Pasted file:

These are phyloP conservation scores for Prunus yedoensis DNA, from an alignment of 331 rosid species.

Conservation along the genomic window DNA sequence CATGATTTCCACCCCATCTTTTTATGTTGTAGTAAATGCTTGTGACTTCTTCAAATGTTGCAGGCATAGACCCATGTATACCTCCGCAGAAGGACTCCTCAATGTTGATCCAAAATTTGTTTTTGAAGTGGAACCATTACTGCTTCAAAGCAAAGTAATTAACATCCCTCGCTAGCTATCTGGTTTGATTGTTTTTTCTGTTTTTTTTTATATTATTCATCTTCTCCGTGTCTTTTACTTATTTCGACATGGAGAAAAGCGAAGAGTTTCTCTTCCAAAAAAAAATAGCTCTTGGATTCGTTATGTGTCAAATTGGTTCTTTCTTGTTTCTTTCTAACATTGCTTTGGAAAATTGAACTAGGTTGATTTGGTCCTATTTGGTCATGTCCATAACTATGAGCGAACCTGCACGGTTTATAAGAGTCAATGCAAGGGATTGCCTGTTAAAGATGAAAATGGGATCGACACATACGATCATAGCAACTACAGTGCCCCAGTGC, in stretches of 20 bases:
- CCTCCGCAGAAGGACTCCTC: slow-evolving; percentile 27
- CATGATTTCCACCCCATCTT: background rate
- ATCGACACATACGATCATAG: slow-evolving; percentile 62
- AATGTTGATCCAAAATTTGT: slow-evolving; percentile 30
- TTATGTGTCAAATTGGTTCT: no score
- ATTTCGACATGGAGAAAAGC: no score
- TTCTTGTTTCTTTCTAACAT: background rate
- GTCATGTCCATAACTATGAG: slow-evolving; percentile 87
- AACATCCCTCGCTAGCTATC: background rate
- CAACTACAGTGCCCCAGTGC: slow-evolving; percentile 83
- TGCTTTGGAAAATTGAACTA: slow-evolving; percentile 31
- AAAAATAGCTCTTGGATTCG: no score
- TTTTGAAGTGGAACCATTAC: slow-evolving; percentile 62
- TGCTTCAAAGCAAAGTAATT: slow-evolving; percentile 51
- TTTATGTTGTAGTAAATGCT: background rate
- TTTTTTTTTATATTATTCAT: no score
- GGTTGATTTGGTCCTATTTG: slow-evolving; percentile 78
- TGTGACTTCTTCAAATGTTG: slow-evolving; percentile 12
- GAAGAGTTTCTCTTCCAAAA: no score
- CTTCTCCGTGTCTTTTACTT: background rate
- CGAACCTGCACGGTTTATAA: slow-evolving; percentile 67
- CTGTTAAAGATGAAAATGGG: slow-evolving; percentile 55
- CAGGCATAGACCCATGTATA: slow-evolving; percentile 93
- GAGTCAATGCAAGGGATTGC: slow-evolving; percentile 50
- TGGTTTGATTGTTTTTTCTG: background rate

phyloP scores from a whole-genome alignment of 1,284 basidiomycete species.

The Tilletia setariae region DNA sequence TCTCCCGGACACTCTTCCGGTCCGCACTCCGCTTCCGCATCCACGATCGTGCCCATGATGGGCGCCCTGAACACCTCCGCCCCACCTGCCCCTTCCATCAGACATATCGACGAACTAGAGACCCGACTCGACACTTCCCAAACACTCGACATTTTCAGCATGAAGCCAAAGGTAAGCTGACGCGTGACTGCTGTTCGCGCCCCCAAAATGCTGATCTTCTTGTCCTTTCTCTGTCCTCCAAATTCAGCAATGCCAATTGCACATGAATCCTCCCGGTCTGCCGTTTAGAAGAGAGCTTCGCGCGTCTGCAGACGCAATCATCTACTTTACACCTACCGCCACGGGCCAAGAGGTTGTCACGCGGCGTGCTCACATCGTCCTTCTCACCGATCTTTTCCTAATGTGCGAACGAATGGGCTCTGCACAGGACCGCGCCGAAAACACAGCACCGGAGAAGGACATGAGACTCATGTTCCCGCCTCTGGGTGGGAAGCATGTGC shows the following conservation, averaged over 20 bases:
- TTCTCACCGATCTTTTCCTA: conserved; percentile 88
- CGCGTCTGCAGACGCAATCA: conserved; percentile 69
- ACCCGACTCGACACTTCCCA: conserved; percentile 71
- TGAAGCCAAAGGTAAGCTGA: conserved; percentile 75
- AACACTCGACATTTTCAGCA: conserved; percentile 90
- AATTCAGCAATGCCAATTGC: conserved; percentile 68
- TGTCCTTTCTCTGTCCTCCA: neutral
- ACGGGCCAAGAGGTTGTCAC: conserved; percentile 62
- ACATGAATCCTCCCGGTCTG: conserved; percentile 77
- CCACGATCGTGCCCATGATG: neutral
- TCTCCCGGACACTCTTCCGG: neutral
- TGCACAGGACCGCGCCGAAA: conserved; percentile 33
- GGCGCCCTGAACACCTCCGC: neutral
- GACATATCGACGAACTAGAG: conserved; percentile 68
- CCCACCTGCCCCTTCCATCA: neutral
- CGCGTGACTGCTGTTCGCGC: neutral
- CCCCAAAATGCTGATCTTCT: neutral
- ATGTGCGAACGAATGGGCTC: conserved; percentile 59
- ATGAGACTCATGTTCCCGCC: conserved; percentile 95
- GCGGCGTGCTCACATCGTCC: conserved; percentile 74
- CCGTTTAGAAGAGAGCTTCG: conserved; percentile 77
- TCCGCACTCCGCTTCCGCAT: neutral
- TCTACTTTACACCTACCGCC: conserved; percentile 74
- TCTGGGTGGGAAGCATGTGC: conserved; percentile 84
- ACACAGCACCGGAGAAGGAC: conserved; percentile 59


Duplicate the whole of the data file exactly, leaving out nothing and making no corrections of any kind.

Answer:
These are phyloP conservation scores for Prunus yedoensis DNA, from an alignment of 331 rosid species.

Conservation along the genomic window DNA sequence CATGATTTCCACCCCATCTTTTTATGTTGTAGTAAATGCTTGTGACTTCTTCAAATGTTGCAGGCATAGACCCATGTATACCTCCGCAGAAGGACTCCTCAATGTTGATCCAAAATTTGTTTTTGAAGTGGAACCATTACTGCTTCAAAGCAAAGTAATTAACATCCCTCGCTAGCTATCTGGTTTGATTGTTTTTTCTGTTTTTTTTTATATTATTCATCTTCTCCGTGTCTTTTACTTATTTCGACATGGAGAAAAGCGAAGAGTTTCTCTTCCAAAAAAAAATAGCTCTTGGATTCGTTATGTGTCAAATTGGTTCTTTCTTGTTTCTTTCTAACATTGCTTTGGAAAATTGAACTAGGTTGATTTGGTCCTATTTGGTCATGTCCATAACTATGAGCGAACCTGCACGGTTTATAAGAGTCAATGCAAGGGATTGCCTGTTAAAGATGAAAATGGGATCGACACATACGATCATAGCAACTACAGTGCCCCAGTGC, in stretches of 20 bases:
- CCTCCGCAGAAGGACTCCTC: slow-evolving; percentile 27
- CATGATTTCCACCCCATCTT: background rate
- ATCGACACATACGATCATAG: slow-evolving; percentile 62
- AATGTTGATCCAAAATTTGT: slow-evolving; percentile 30
- TTATGTGTCAAATTGGTTCT: no score
- ATTTCGACATGGAGAAAAGC: no score
- TTCTTGTTTCTTTCTAACAT: background rate
- GTCATGTCCATAACTATGAG: slow-evolving; percentile 87
- AACATCCCTCGCTAGCTATC: background rate
- CAACTACAGTGCCCCAGTGC: slow-evolving; percentile 83
- TGCTTTGGAAAATTGAACTA: slow-evolving; percentile 31
- AAAAATAGCTCTTGGATTCG: no score
- TTTTGAAGTGGAACCATTAC: slow-evolving; percentile 62
- TGCTTCAAAGCAAAGTAATT: slow-evolving; percentile 51
- TTTATGTTGTAGTAAATGCT: background rate
- TTTTTTTTTATATTATTCAT: no score
- GGTTGATTTGGTCCTATTTG: slow-evolving; percentile 78
- TGTGACTTCTTCAAATGTTG: slow-evolving; percentile 12
- GAAGAGTTTCTCTTCCAAAA: no score
- CTTCTCCGTGTCTTTTACTT: background rate
- CGAACCTGCACGGTTTATAA: slow-evolving; percentile 67
- CTGTTAAAGATGAAAATGGG: slow-evolving; percentile 55
- CAGGCATAGACCCATGTATA: slow-evolving; percentile 93
- GAGTCAATGCAAGGGATTGC: slow-evolving; percentile 50
- TGGTTTGATTGTTTTTTCTG: background rate

phyloP scores from a whole-genome alignment of 1,284 basidiomycete species.

The Tilletia setariae region DNA sequence TCTCCCGGACACTCTTCCGGTCCGCACTCCGCTTCCGCATCCACGATCGTGCCCATGATGGGCGCCCTGAACACCTCCGCCCCACCTGCCCCTTCCATCAGACATATCGACGAACTAGAGACCCGACTCGACACTTCCCAAACACTCGACATTTTCAGCATGAAGCCAAAGGTAAGCTGACGCGTGACTGCTGTTCGCGCCCCCAAAATGCTGATCTTCTTGTCCTTTCTCTGTCCTCCAAATTCAGCAATGCCAATTGCACATGAATCCTCCCGGTCTGCCGTTTAGAAGAGAGCTTCGCGCGTCTGCAGACGCAATCATCTACTTTACACCTACCGCCACGGGCCAAGAGGTTGTCACGCGGCGTGCTCACATCGTCCTTCTCACCGATCTTTTCCTAATGTGCGAACGAATGGGCTCTGCACAGGACCGCGCCGAAAACACAGCACCGGAGAAGGACATGAGACTCATGTTCCCGCCTCTGGGTGGGAAGCATGTGC shows the following conservation, averaged over 20 bases:
- TTCTCACCGATCTTTTCCTA: conserved; percentile 88
- CGCGTCTGCAGACGCAATCA: conserved; percentile 69
- ACCCGACTCGACACTTCCCA: conserved; percentile 71
- TGAAGCCAAAGGTAAGCTGA: conserved; percentile 75
- AACACTCGACATTTTCAGCA: conserved; percentile 90
- AATTCAGCAATGCCAATTGC: conserved; percentile 68
- TGTCCTTTCTCTGTCCTCCA: neutral
- ACGGGCCAAGAGGTTGTCAC: conserved; percentile 62
- ACATGAATCCTCCCGGTCTG: conserved; percentile 77
- CCACGATCGTGCCCATGATG: neutral
- TCTCCCGGACACTCTTCCGG: neutral
- TGCACAGGACCGCGCCGAAA: conserved; percentile 33
- GGCGCCCTGAACACCTCCGC: neutral
- GACATATCGACGAACTAGAG: conserved; percentile 68
- CCCACCTGCCCCTTCCATCA: neutral
- CGCGTGACTGCTGTTCGCGC: neutral
- CCCCAAAATGCTGATCTTCT: neutral
- ATGTGCGAACGAATGGGCTC: conserved; percentile 59
- ATGAGACTCATGTTCCCGCC: conserved; percentile 95
- GCGGCGTGCTCACATCGTCC: conserved; percentile 74
- CCGTTTAGAAGAGAGCTTCG: conserved; percentile 77
- TCCGCACTCCGCTTCCGCAT: neutral
- TCTACTTTACACCTACCGCC: conserved; percentile 74
- TCTGGGTGGGAAGCATGTGC: conserved; percentile 84
- ACACAGCACCGGAGAAGGAC: conserved; percentile 59